Bound: Shattered Kingdom is a deceptively mental game.
On the surface, the premise of a princess facing off against a disturbing influence in her kingdom seems familiar, but the game’s use of movement, often in the form of fluid, seamless dance moves across the terrain is a very different one.
And her kingdom is actually a surrealistic dreamlike world, filled with abstract images and structures that defy physics. Her dances allow her to escape danger as she gracefully slips past traps and fire.
Yet the lack of definition in her realm is also a detriment to the game’s presentation. The world feels inspired by the works of MC Escher but the final result is more like a collection of structures connected by impossible objects, like the Penrose stairs.
Connecting each chapter is a short clip of a pregnant woman looking through her scrap book, spliced with memories of a haunted childhood that point towards some sort of abuse.
It’s as if someone wanted to depict the results of years of abuse, and came up with a game that uses a dreamlike world to represent a princess fighting repressed memories (the disturbing influence) in a non structured world. At times, the world and game seems brilliant in its execution while sometimes, the entire presentation feels rather forceful and to blatant in its interpretation.
The princess figure isn’t so much the hero, but more of the game’s narrator as she explores this world, with the players as her audience. There is no combat to speak of and the game pretty much unfolds as a giant puzzle that has players figure where the next path leads to.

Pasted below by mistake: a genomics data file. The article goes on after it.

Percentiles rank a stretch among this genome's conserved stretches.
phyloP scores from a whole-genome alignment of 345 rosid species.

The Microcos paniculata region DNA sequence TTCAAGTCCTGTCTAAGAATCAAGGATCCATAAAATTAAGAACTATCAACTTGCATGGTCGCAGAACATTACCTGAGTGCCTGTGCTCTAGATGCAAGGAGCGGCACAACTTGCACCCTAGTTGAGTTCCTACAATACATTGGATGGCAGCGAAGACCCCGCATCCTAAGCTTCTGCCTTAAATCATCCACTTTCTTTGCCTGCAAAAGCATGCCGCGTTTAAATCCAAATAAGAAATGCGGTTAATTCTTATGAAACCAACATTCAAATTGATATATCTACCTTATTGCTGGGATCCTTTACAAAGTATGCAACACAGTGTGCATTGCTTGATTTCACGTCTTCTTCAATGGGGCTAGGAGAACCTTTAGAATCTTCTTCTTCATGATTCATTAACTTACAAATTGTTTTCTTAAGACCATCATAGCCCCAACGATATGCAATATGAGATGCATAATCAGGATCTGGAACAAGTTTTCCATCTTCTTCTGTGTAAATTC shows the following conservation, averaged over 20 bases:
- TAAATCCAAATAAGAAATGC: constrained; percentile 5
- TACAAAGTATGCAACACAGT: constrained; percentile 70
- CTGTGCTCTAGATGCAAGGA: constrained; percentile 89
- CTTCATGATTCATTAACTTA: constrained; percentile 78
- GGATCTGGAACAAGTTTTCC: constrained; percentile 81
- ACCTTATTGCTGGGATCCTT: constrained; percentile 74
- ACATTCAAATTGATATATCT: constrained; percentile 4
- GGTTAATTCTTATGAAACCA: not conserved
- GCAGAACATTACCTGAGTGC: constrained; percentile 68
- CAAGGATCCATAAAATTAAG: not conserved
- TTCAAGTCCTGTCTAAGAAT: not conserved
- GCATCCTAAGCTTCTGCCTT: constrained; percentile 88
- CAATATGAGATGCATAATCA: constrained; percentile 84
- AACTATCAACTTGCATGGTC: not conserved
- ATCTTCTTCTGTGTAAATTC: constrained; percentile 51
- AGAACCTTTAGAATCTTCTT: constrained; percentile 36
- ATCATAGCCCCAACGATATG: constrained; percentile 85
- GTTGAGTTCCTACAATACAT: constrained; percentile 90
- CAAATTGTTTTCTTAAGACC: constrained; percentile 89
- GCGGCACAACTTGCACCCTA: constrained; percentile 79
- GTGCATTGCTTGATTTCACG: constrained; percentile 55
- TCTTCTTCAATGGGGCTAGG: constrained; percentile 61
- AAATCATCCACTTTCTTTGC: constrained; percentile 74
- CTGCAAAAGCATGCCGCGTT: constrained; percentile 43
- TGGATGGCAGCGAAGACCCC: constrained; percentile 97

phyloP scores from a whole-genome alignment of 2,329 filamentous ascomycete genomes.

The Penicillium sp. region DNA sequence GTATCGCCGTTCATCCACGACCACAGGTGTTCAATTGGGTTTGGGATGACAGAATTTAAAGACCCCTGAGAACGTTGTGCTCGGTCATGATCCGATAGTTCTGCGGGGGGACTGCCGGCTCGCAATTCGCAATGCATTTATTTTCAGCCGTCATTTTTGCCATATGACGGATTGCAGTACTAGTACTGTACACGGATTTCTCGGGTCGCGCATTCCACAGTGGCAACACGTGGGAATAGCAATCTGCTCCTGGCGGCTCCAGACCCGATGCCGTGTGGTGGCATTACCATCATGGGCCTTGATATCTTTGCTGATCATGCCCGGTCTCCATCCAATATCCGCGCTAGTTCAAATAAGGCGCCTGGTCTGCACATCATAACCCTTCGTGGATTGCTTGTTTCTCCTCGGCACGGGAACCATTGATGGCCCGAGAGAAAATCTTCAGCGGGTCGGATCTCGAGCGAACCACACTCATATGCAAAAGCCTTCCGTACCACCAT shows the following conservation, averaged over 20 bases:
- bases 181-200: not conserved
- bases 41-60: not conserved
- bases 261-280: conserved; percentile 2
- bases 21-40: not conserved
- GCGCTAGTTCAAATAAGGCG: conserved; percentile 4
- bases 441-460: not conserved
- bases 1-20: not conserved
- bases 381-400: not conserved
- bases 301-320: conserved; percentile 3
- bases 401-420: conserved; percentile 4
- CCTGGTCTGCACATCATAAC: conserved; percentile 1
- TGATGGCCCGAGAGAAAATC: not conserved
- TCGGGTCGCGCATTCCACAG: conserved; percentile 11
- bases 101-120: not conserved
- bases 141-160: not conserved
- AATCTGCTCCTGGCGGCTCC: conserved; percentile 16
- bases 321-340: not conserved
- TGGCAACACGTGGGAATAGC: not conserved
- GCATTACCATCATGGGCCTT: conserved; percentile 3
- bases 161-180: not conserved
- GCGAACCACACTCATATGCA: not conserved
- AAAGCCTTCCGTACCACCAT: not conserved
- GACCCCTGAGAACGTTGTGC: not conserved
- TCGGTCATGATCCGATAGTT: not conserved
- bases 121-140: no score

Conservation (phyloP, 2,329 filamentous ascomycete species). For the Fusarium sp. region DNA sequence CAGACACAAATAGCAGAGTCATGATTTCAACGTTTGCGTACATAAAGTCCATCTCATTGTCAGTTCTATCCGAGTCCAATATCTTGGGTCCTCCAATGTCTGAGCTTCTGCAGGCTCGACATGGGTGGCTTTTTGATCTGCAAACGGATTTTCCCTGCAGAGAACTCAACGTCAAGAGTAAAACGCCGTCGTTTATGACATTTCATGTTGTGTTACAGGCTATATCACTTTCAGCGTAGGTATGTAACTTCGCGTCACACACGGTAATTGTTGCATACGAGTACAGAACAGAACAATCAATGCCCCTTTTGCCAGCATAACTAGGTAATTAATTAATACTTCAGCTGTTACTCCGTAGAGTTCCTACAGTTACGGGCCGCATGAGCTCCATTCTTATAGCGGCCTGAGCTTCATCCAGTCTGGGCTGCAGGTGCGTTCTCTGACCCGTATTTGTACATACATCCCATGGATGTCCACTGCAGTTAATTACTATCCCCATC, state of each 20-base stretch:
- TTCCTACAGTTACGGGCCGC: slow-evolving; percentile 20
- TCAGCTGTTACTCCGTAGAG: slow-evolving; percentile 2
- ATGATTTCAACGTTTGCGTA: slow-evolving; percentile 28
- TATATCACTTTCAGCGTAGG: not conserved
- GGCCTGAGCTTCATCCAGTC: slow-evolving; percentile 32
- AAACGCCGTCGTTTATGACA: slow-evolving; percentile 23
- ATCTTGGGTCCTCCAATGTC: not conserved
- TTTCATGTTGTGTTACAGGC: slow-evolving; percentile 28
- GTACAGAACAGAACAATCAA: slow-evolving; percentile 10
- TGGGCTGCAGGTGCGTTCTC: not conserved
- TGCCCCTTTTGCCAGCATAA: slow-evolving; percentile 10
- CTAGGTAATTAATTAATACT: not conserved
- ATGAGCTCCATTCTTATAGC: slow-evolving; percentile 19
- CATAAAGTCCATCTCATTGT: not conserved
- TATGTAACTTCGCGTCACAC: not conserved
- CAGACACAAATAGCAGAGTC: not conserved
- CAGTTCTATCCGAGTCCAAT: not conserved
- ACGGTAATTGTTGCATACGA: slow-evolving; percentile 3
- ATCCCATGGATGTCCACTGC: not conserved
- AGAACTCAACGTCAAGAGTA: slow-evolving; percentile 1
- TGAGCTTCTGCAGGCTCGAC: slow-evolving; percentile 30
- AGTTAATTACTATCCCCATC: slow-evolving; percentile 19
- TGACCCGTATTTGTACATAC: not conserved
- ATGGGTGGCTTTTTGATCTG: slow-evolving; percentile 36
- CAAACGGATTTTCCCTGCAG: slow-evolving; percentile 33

But after several hours of jumping, sliding, falling, spinning, dancing, rolling and swinging in this fractured realm, and no closer to understanding the link between the pregnant woman at the beach, who is reading a scrap book filled with dark drawings that have manifested themselves into this shattered kingdom, along with images of some sort of abuse of young children, Bound feels incomplete in some way.
It’s not in a bad way though but the infinite sadness that you get from playing this game makes you wish that the dances here were more an interpretation of joy than some unexplained dark tendencies.
Hsals needs more space in his house, and more money in his bank account to pay for all the toys, collectibles and other geek related items that companies are churning out. Free-time? Girlfriend? Who’s got time for those?